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July 2011 - Terra Infirma


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29 July 2011

Make it easy for your staff to be green!


At the minute I am spending the bulk of my project time engaging clients' staff members in sustainability with the aim of changing their attitudes and behaviour. I've talked about some of the techniques I use elsewhere, but one issue that keeps coming up is non-green behaviour is often easier than green. It stands to reason that if you expect your staff to act green, you've got to make it easy for them - if you want someone to use a recycling bin, then don't stick it at the end of the corridor, put it by their desk.

A great recent example was a session where someone complained that no-one was using the company's teleconferencing system. When we explored why not, we discovered that in order to calculate the financial benefits of the system the company made it a condition of booking that a calculation of avoided staff travel time and travel costs had to be included. So you'd have to sit down and work out where everyone was coming from, how they were travelling, how long it would take them, what each person's hourly cost was and what fares/hire car charges/mileage they would incur. And then add it all up and then you could use the system.

Most people are unfamiliar with teleconferencing, so by putting this extra burden on "good" behaviour, staff were just sticking to the same old "bad" behaviour they were used to - booking a conference room and letting everyone make their own travel arrangements. You can hardly blame them.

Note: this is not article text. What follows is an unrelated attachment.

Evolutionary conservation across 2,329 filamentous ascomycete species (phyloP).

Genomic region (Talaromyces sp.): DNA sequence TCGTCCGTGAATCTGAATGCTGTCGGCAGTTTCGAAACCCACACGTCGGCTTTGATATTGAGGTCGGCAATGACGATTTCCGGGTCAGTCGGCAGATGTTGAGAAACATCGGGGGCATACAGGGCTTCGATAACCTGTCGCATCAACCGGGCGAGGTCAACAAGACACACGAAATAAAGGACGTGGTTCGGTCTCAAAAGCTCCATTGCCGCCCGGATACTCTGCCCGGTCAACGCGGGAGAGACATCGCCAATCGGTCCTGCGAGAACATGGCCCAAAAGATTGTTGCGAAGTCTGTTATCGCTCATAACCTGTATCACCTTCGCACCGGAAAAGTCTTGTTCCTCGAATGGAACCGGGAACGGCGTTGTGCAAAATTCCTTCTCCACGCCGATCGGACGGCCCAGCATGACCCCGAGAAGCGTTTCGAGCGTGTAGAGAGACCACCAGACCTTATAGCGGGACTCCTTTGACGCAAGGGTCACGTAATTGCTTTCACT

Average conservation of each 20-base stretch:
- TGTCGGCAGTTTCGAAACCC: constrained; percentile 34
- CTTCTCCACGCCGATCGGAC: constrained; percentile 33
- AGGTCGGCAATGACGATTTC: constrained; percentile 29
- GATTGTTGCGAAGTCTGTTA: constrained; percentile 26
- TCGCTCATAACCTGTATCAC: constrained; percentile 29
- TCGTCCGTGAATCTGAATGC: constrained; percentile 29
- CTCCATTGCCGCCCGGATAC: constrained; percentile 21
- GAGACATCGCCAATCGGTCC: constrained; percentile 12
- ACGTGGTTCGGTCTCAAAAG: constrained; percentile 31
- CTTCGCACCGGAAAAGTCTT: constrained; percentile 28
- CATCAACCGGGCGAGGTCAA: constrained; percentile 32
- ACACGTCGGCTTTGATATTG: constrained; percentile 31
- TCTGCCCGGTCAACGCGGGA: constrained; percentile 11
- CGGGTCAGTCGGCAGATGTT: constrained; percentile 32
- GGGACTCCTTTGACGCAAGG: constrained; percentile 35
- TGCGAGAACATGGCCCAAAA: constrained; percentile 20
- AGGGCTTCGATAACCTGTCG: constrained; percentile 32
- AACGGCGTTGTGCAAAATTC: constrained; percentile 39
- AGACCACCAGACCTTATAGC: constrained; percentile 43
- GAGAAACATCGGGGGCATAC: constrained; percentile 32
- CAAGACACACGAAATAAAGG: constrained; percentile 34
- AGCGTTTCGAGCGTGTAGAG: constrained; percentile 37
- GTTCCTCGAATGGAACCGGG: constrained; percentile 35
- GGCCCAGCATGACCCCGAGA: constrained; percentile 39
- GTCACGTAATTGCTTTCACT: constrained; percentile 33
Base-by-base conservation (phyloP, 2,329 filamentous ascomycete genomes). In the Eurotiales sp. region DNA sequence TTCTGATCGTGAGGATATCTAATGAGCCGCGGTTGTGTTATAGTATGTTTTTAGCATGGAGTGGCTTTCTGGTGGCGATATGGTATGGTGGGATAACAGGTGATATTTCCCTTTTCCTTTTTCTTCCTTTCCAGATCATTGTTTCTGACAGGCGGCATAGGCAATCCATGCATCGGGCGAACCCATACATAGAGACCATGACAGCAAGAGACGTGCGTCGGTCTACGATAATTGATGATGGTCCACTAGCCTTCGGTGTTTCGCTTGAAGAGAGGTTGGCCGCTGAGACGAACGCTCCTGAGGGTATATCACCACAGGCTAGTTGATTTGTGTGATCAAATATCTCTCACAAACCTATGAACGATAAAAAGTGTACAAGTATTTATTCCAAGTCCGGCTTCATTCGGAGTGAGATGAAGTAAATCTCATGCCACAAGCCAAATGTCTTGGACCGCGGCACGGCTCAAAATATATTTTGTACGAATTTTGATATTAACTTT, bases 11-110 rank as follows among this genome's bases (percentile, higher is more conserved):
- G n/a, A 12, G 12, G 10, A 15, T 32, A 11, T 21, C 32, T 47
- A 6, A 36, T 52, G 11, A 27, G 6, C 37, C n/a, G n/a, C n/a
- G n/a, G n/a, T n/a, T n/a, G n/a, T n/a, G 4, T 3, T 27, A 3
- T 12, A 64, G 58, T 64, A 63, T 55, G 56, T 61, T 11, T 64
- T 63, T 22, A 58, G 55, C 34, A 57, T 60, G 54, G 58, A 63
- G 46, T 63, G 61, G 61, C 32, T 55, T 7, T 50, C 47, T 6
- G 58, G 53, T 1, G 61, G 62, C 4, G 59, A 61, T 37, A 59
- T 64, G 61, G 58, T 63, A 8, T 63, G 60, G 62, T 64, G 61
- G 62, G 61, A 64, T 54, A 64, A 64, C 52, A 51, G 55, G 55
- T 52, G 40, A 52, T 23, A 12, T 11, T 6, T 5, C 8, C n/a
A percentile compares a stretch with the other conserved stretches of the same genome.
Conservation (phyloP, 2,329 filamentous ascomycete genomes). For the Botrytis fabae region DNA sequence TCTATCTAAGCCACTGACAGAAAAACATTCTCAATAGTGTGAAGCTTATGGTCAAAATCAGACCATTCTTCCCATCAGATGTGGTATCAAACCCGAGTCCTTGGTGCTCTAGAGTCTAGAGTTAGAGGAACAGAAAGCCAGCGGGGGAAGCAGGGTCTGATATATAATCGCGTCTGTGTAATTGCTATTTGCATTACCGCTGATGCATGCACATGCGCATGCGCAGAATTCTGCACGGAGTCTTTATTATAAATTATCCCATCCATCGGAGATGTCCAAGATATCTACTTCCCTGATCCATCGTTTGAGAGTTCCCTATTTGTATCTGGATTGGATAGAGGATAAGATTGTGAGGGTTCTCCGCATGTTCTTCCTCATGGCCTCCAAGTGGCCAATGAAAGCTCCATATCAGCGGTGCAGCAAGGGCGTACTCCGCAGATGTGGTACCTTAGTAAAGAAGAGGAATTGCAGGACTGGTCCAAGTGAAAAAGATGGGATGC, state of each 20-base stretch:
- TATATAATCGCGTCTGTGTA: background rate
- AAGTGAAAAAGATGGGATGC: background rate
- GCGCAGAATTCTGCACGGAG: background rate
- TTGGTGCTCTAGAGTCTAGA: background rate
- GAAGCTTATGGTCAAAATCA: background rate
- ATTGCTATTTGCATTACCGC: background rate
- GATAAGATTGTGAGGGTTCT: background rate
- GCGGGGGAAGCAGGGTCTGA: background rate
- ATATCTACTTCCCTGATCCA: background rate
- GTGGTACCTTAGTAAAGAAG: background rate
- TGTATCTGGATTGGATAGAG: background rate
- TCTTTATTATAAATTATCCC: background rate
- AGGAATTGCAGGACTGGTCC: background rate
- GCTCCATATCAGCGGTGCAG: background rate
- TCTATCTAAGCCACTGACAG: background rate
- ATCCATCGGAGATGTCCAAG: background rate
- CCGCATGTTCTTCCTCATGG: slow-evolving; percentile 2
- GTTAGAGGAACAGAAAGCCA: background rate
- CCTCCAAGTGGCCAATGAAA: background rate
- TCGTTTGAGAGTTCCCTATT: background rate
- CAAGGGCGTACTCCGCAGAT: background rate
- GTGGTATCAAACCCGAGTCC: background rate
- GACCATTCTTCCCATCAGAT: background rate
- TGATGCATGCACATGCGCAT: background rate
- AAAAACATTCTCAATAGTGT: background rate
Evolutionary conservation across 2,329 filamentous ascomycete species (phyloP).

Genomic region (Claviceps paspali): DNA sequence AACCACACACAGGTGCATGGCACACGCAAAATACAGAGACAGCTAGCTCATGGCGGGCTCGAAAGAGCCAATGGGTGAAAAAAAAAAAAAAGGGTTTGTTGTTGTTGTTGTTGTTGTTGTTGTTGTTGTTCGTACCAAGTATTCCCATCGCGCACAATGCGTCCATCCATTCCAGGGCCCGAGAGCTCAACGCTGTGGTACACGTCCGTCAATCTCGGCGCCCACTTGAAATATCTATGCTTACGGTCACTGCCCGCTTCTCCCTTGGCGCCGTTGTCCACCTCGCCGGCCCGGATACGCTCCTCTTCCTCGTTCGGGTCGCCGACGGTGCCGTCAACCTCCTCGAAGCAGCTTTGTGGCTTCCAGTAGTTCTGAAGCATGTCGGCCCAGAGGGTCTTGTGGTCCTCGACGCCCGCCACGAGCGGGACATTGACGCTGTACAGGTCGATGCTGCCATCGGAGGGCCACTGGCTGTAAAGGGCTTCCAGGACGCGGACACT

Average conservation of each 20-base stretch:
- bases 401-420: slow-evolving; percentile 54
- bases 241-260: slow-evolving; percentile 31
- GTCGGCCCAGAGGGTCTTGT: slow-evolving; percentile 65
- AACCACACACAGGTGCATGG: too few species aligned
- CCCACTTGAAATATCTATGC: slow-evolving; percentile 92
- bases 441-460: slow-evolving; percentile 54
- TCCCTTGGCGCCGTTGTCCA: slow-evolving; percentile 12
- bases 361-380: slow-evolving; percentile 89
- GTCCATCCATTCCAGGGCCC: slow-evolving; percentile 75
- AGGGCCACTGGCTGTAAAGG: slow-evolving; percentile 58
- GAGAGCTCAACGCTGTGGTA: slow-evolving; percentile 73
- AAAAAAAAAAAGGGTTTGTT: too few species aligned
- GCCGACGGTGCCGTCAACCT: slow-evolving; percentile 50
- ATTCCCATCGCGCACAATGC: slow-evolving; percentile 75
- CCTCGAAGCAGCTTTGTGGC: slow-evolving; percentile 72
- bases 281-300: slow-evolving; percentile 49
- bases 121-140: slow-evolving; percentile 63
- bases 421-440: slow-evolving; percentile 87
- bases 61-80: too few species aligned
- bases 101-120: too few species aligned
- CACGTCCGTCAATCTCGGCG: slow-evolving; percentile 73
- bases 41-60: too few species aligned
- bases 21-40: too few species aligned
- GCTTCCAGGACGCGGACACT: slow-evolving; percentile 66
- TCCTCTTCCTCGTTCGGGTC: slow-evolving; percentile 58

This is known in the trade as a "perverse incentive". If you want your staff to act in a certain way, you have to make sure that the architecture of choices (to borrow from the book Nudge which is all about this type of thinking) always makes it easy to take the green choice and harder to take the non-green choice.

A positive example of this I came across recently with another client was they had changed their travel booking so that booking a train fare was done in house for you, but if you wanted a short haul flight, you had to book and pay for it yourself and claim back the cost. So while you still had the choice, it was much more of a hassle to fly.

One option I always offer to my clients is to capture these issues because they are often below the radar issues that only emerge when I challenge attendees to think of solutions. Not only does the client get an extremely useful "to fix" list, the attendees feel empowered and much more likely to engage properly both inside the session and afterwards.

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27 July 2011

Avoiding Greenwash: How Green is Green?


Greenwash is widely regarded as the greatest sin in the green business world. The term was coined by environmentalist Jay Westerveld in response to those "hang up your towels and we won't wash them everyday" cards you find in hotel bathrooms. It's a portmanteau of 'green' and 'whitewash', meaning covering up lots of non-green activity with a token green gesture.